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LETTERS TO EDITOR
Year : 2017  |  Volume : 8  |  Issue : 2  |  Page : 105-106

Acral gangrene following diarrhea disease


Department of Paediatrics, Aminu Kano Teaching Hospital, Bayero University, Kano, Nigeria

Date of Web Publication7-Aug-2017

Correspondence Address:
Ibrahim Aliyu
Department of Paediatrics, Aminu Kano Teaching Hospital, Bayero University, Kano
Nigeria
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Source of Support: None, Conflict of Interest: None

DOI: 10.4103/mjmsr.mjmsr_18_17

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How to cite this article:
Aliyu I. Acral gangrene following diarrhea disease. Muller J Med Sci Res 2017;8:105-6

How to cite this URL:
Aliyu I. Acral gangrene following diarrhea disease. Muller J Med Sci Res [serial online] 2017 [cited 2019 Jul 20];8:105-6. Available from: http://www.mjmsr.net/text.asp?2017/8/2/105/212409

Dear Editor,

Diarrhea disease occurs worldwide, but the prevalence is highest in developing countries of Africa and the Asian continents. It is a leading cause of morbidity and mortality in under five children. Diarrhea is the most common in the first 2 years of life and it is estimated that there are about 2.5 billion cases per annual.[1] The majority of these cases occur in sub-Saharan Africa and it is estimated that 800,000 African children die annually from complications arising from diarrhea disease;[2] these complications include dehydration, electrolyte derangements, and hypoglycemia. Common predispositions to diarrhea disease include the absence of portable water supply, poor personal hygiene, ignorance and poverty. However, diarrhea disease and malnutrition are often interwoven with similar risk factors,[3] but the association of diarrhea disease with gangrene is a rare event; it is possible that the gangrene in the index case may be related to anaerobic infection but the negative culture made it unlikely, prior use of antibiotics before presenting in our hospital might have influenced the culture result. Gangrene results from necrosis with purification of tissues; it is the direct consequence of impaired tissue circulation arising from occluded or damaged vessels; however, its association in the case of a 1-year-old boy who presented with diarrhea disease is poorly understood. The index case presented with passage of loose stools. He had several episodes in a day; however, there was no history of fever or vomiting; he was referred from a general hospital after been 1 week on admission. He had a deranged weight of 6 kg, both the length and the occipitofrontal conference was normal for age. He was moderately dehydrated and also had angular stomatitis, bilateral pedal edma, denuded perianal skin with gangrenous left hand and forearm [Figure 1]. The electrolyte showed hypokalemia while the full blood count and blood culture were not remarkable; his hemoglobin electrophoresis was adult type AA (AA). He had fluid resuscitation, antibiotics and correction of the electrolyte derangement. However, the gangrene extended and he progressively deteriorated, and he died on the 5th day of admission.
Figure 1: Perianal excoriation with left upper limb gangrene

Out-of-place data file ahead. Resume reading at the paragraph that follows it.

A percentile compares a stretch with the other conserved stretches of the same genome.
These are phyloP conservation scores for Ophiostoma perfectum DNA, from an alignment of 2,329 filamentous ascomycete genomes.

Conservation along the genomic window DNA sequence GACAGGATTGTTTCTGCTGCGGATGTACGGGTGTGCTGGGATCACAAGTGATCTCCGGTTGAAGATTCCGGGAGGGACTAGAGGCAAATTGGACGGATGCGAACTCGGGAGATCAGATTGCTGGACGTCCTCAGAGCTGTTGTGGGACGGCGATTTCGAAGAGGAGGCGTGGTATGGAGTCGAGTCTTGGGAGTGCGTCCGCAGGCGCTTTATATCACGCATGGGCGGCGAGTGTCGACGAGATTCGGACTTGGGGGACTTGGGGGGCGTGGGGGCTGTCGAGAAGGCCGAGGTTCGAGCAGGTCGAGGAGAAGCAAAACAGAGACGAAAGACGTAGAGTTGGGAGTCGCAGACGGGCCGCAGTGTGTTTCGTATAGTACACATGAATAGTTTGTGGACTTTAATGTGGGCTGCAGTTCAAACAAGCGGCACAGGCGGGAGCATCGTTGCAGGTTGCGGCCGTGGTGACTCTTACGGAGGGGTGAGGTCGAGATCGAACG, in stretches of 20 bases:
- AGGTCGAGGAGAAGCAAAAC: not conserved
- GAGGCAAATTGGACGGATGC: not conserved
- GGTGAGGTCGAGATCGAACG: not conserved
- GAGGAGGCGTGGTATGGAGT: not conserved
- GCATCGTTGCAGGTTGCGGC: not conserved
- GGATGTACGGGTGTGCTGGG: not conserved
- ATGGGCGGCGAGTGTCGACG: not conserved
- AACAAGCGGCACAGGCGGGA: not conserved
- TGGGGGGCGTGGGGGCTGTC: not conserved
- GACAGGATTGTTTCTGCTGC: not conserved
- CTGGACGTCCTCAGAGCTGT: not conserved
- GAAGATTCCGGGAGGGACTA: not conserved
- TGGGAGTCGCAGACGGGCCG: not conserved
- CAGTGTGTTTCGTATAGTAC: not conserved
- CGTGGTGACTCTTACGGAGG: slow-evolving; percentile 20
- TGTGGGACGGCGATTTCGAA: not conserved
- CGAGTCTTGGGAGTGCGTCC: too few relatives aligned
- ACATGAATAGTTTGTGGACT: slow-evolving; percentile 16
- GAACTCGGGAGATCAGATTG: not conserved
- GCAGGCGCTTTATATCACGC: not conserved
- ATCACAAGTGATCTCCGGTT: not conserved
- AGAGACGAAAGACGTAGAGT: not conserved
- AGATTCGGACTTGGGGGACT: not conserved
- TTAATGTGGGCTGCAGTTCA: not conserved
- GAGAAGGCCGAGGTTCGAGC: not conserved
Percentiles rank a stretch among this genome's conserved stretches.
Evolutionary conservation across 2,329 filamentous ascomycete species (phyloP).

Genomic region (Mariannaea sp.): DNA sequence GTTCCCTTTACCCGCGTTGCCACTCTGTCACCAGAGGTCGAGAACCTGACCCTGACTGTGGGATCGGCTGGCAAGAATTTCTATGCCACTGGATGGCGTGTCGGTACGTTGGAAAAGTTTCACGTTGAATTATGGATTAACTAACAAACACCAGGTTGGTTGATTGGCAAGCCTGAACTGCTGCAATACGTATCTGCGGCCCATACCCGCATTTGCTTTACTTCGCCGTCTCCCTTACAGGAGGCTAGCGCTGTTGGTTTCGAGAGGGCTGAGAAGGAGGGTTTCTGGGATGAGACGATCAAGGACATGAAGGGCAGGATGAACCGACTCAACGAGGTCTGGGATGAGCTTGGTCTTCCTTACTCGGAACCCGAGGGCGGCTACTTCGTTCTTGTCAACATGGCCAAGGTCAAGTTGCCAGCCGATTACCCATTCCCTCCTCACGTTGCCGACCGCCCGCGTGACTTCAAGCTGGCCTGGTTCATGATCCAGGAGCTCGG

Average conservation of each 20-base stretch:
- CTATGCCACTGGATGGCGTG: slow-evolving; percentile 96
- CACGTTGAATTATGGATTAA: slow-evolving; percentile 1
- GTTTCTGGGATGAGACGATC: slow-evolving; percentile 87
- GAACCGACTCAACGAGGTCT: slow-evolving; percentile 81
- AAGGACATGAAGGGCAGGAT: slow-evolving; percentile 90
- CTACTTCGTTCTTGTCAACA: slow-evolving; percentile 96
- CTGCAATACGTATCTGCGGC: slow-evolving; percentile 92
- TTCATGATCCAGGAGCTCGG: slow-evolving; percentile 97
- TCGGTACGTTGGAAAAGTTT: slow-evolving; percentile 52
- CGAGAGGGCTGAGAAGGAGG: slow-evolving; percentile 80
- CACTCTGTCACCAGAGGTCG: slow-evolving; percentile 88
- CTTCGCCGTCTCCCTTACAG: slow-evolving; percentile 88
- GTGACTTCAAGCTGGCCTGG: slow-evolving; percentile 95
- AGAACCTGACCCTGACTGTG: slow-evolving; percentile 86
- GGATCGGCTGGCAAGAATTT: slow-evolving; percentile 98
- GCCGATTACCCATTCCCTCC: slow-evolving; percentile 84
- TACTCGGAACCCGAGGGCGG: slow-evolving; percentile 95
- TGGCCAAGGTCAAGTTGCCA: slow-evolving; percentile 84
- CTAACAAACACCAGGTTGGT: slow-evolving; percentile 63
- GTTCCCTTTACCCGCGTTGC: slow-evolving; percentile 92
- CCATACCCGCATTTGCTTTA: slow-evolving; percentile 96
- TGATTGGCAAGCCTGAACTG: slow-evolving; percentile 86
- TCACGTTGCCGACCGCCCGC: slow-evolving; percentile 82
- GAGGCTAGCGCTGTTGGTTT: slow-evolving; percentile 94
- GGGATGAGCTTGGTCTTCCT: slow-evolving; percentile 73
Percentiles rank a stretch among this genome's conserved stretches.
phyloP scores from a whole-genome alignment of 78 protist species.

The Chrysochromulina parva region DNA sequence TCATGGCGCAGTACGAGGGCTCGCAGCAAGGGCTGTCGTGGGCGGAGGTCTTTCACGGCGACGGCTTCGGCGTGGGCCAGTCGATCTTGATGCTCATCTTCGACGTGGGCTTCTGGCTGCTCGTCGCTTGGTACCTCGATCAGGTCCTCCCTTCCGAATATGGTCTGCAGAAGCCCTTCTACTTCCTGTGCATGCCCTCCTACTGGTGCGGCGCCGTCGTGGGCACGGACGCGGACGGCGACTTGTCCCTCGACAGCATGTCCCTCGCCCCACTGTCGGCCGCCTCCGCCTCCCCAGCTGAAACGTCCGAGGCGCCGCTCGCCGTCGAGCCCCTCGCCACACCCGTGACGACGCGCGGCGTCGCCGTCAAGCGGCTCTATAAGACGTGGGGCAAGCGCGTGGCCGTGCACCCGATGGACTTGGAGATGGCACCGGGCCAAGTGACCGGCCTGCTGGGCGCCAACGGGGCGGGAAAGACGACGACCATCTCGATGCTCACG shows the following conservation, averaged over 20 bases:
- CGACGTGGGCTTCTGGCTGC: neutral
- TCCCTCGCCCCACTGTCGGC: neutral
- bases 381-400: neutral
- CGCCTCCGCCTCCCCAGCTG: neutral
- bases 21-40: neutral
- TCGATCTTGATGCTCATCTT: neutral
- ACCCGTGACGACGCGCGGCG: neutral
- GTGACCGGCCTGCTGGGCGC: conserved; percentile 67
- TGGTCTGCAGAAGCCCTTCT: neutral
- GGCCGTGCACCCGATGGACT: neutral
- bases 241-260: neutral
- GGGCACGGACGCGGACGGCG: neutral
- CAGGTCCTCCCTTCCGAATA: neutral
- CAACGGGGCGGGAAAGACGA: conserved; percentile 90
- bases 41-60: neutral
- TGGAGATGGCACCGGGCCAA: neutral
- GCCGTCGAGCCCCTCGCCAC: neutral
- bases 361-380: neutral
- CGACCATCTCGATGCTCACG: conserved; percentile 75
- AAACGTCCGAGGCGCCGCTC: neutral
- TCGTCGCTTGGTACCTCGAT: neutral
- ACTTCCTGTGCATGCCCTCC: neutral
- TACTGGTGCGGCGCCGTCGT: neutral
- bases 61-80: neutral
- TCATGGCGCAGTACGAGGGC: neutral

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Severe acute malnutrition is an immunosuppressive disease; therefore, the absence of fever as was witnessed in the index case does not completely role out severe bacterial infection. There are few reported cases of limb gangrene with associated diarrhea disease in Gram-negative septicemia (meningococcemia). The lower limbs are mostly affected with often symmetrical distribution; but in infants, the buttocks may be affected, but involvement of the upper limbs is seen usually in older children. However, the index case had a single upper limb involvement which made it a unique presentation. Shehadi et al.[4] reported six cases of diarrhea disease associated with limb gangrene but it involved the lower limbs and most of their cases were also malnourished. Therefore, whether severe acute malnutrition (SAM) is a risk factor for gangrene in children with diarrhea disease is yet to be determined; however, there was age group similarity between the index case and that reported by King et al.[5] who was 2 months old.

Declaration of patient consent

The authors certify that they have obtained all appropriate patient consent forms. In the form the patient(s) has/have given his/her/their consent for his/her/their images and other clinical information to be reported in the journal. The patients understand that their names and initials will not be published and due efforts will be made to conceal their identity, but anonymity cannot be guaranteed.

Financial support and sponsorship

Nil.

Conflicts of interest

There are no conflicts of interest.

 
  References Top

1.
World Health Organization. Reducing Mortality from Major Childhood Killer Diseases. Mortality Country Fact Sheet; 2006. Available from: https://www.apps.who.int/chd/publications/imci/fs_180.htm. [Last accessed on 2017 Feb 12].  Back to cited text no. 1
    
2.
Yilgwan CS, Okolo SN. Prevalence of diarrhea disease and risk factors in Jos University Teaching Hospital, Nigeria. Ann Afr Med 2012;11:217-21.  Back to cited text no. 2
[PUBMED]  [Full text]  
3.
Talbert A, Thuo N, Karisa J, Chesaro C, Ohuma E, Ignas J, et al. Diarrhoea complicating severe acute malnutrition in Kenyan children: A prospective descriptive study of risk factors and outcome. PLoS One 2012;7:e38321.  Back to cited text no. 3
[PUBMED]    
4.
Shehadi SI, Slim MS, Dabbous IA. Gangrene of lower extremities in infants following acute gastroenteritis. Plast Reconstr Surg 1968;42:530-4.  Back to cited text no. 4
[PUBMED]    
5.
King RE, Marks TW, Canaan R. Meningococcemia and diarrhea with gangrene. Inter-Clinic Information Bulletin 1969;8:1-8.  Back to cited text no. 5
    


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